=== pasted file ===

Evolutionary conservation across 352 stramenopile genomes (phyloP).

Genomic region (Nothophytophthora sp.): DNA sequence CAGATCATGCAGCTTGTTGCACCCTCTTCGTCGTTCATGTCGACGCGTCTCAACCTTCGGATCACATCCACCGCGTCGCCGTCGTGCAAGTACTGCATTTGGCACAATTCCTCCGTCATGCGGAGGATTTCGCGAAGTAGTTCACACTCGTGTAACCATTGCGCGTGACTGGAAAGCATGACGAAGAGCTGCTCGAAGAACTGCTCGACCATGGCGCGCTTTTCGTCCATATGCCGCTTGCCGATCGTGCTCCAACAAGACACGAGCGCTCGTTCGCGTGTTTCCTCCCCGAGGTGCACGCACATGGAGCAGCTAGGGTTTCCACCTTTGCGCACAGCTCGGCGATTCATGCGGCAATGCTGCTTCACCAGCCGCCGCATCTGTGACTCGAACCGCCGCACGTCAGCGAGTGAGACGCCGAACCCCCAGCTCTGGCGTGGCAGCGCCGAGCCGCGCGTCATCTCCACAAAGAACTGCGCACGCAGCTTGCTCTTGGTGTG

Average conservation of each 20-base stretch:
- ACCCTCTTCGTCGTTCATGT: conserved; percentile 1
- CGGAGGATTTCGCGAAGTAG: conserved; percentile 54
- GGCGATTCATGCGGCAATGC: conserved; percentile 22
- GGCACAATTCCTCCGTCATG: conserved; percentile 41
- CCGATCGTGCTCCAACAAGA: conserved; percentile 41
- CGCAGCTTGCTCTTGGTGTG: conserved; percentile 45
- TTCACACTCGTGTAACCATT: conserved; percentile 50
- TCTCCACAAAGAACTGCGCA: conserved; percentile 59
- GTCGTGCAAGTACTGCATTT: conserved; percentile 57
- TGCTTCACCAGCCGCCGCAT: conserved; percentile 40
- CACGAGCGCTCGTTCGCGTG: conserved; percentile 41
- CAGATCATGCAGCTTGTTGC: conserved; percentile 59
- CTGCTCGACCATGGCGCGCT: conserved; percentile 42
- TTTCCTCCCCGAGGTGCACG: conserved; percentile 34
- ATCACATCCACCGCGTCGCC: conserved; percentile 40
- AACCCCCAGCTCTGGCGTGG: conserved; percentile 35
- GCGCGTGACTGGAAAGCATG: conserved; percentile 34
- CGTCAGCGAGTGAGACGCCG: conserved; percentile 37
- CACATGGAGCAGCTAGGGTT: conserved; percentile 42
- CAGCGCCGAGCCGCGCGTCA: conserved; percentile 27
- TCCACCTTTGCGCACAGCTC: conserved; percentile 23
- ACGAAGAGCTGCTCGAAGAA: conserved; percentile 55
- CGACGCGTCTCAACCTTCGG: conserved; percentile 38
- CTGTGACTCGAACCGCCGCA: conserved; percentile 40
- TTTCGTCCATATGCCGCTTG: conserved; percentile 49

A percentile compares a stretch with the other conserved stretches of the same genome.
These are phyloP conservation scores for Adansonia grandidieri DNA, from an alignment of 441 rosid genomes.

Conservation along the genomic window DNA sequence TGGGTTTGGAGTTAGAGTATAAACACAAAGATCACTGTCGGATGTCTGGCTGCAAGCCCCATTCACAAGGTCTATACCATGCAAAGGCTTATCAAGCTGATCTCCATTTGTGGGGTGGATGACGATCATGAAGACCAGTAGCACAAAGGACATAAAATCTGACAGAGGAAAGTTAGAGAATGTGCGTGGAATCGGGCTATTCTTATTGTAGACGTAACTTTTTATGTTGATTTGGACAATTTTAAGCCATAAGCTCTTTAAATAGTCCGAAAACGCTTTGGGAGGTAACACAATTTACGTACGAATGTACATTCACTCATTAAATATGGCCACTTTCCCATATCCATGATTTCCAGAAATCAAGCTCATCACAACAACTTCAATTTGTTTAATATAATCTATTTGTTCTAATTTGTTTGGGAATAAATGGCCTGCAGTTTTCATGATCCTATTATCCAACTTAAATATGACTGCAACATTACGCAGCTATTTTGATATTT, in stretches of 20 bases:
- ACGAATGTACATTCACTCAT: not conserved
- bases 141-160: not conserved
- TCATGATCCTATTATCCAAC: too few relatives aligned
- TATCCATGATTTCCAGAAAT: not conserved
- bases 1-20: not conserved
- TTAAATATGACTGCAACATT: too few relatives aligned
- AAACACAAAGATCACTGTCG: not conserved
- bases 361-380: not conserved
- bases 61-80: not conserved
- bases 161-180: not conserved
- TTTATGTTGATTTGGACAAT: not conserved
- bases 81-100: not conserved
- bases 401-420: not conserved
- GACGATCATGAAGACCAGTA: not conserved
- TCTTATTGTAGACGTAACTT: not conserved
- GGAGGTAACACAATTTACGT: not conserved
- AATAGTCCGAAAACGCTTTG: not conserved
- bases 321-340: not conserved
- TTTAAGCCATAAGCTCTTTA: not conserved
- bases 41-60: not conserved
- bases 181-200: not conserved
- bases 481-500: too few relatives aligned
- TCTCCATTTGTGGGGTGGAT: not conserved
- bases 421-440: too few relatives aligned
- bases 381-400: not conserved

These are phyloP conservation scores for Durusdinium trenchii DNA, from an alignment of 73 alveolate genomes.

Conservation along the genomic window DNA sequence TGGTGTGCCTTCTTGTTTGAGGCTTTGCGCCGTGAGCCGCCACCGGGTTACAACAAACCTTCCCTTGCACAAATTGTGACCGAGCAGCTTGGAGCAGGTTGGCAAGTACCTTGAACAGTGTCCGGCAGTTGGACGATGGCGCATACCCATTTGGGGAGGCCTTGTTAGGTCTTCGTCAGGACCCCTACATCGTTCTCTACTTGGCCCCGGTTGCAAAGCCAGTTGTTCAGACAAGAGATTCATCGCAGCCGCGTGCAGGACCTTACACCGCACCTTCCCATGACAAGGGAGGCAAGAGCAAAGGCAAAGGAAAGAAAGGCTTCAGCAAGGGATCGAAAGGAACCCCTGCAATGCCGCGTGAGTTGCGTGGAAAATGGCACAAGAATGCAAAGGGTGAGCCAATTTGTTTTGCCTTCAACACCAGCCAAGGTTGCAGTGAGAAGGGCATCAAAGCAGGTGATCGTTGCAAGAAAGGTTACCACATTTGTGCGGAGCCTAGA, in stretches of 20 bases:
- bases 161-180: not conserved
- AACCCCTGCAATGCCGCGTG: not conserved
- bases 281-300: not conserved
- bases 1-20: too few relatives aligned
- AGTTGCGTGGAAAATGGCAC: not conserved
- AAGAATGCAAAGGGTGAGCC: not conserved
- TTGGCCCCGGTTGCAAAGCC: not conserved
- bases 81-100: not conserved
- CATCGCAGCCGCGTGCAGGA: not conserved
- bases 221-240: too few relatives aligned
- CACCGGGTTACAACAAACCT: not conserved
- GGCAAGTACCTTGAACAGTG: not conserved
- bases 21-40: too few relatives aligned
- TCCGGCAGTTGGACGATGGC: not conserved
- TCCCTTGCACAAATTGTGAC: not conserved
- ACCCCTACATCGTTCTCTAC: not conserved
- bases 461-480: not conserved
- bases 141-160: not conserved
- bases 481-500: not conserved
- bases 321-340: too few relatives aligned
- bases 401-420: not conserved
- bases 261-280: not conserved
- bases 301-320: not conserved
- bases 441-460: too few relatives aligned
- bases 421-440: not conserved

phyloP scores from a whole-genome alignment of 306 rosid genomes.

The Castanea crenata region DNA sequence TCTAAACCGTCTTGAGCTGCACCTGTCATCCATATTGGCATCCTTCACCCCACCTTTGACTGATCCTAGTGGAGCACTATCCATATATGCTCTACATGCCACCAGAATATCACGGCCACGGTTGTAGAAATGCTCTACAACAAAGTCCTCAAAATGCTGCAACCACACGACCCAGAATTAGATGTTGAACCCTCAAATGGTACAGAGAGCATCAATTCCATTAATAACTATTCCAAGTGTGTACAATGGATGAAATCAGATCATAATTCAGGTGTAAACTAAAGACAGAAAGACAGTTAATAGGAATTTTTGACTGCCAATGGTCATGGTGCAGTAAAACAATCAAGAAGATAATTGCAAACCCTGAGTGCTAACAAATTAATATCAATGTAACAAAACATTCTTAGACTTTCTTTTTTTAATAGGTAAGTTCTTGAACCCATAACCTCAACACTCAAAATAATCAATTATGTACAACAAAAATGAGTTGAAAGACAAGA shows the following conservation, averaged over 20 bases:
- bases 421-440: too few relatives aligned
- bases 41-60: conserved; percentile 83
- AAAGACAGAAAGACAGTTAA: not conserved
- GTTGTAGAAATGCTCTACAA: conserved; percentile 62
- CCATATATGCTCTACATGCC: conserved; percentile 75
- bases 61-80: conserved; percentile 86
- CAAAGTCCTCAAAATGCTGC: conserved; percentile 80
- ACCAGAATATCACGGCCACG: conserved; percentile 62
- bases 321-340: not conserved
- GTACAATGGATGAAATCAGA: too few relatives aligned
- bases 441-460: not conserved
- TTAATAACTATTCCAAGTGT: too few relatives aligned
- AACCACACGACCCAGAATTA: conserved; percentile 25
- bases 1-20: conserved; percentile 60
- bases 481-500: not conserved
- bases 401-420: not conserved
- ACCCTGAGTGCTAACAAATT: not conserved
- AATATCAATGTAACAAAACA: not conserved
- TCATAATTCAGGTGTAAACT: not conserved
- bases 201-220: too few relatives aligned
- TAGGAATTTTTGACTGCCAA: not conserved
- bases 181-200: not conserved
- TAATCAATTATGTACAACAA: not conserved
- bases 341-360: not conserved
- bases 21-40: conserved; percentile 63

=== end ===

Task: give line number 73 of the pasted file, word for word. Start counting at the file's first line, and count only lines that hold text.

- TCCCTTGCACAAATTGTGAC: not conserved